We investigated the characteristics and outcomes of patients with muscle invasive bladder cancer treated with transurethral resection plus chemotherapy alone in a large observational cohort reflecting the continuum of practice settings in the United States.
Materials and Methods:
In the National Cancer Database from 2004 to 2015 we identified 1,538 patients treated with transurethral resection plus multi-agent chemotherapy as definitive treatment of cT2-T4aN0M0 urothelial carcinoma of the bladder. For comparison purposes we included in study 17,866 patients treated with radical cystectomy with or without perioperative chemotherapy. Baseline characteristics were compared between the 2 groups by multivariable logistic regression. Treatment outcomes were assessed using Kaplan-Meier analysis and a Cox regression model.
On multivariate analysis several variables, including patient demography (older age, African American race, prior malignancy and lack of insurance), tumor characteristics (higher cT stage) and facility type (nonacademic facilities and lower radical cystectomy volume) were associated with a higher probability of transurethral resection plus chemotherapy for muscle invasive bladder cancer compared to the standard of care. Two and 5-year survival rates in all patients treated with transurethral resection plus chemotherapy were 49.0% and 32.9%, and in patients with cT2 disease the rates were 52.6% and 36.2%, respectively.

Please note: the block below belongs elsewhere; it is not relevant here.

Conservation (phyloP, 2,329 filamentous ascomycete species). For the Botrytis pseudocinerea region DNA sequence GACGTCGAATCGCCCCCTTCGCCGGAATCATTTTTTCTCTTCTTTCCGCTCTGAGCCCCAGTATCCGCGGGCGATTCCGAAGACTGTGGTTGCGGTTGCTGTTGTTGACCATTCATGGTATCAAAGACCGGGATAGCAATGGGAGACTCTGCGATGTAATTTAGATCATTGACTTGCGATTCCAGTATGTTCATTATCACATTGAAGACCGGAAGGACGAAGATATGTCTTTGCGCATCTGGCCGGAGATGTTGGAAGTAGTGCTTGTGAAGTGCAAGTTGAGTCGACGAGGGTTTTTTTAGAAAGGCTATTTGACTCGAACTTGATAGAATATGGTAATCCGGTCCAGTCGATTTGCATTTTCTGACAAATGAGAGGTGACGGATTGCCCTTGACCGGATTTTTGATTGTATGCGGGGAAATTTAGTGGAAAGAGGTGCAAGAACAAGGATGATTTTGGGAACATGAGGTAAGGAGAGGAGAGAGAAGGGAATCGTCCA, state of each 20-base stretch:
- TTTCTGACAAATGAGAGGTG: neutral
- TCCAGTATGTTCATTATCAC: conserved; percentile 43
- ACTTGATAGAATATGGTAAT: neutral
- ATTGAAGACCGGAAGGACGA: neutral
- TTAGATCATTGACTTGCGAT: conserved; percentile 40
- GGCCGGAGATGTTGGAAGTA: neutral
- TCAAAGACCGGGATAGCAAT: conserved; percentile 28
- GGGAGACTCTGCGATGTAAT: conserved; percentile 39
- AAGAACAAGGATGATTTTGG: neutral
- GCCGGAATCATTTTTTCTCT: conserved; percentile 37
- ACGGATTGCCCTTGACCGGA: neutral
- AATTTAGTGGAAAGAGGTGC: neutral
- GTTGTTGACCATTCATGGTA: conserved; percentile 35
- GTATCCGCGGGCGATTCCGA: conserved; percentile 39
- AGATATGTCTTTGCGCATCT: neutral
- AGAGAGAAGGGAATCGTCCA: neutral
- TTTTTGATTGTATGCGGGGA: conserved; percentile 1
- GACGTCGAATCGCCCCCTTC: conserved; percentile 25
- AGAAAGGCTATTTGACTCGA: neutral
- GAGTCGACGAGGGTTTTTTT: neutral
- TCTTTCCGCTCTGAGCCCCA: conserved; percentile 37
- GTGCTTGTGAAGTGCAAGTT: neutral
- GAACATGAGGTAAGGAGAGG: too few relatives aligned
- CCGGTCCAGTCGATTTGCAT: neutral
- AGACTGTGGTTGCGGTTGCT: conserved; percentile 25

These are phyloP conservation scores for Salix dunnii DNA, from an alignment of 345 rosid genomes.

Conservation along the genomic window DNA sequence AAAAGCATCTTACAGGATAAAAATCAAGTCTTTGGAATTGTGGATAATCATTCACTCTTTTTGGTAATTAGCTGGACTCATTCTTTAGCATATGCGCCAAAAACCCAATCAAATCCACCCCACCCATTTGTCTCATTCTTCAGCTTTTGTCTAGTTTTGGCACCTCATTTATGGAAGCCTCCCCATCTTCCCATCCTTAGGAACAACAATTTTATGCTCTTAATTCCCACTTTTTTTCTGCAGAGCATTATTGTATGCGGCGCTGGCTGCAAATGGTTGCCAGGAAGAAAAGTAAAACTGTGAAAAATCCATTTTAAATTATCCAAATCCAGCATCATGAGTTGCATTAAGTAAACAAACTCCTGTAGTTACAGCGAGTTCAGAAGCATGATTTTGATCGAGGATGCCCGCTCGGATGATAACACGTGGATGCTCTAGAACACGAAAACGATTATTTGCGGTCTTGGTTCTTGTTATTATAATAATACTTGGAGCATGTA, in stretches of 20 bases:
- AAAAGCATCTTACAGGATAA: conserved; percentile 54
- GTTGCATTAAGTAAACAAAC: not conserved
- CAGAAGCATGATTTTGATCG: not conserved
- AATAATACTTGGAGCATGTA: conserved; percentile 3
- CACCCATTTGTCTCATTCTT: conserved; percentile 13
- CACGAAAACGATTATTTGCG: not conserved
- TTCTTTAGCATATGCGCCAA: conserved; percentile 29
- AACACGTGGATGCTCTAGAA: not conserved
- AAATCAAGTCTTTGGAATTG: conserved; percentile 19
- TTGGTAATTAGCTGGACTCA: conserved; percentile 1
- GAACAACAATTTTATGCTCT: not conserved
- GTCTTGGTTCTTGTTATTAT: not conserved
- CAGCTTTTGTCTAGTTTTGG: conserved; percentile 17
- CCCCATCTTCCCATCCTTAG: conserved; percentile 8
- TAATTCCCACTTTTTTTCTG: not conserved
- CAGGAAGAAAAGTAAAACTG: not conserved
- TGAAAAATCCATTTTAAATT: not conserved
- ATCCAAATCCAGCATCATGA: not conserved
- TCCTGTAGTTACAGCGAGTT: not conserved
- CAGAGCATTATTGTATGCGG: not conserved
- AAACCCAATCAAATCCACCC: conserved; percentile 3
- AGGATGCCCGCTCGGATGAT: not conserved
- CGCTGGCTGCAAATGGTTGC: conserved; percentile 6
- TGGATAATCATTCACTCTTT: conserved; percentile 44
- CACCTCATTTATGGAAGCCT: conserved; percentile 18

This large population level cohort of unselected patients shows that long-term survival can be achieved in a subset of patients treated with transurethral resection plus chemotherapy alone for muscle invasive bladder cancer. However, the best candidates for this approach remain to be defined. Ongoing clinical trials are now being launched to evaluate the ability of biomarkers to accurately select patients who could be treated with this bladder sparing strategy.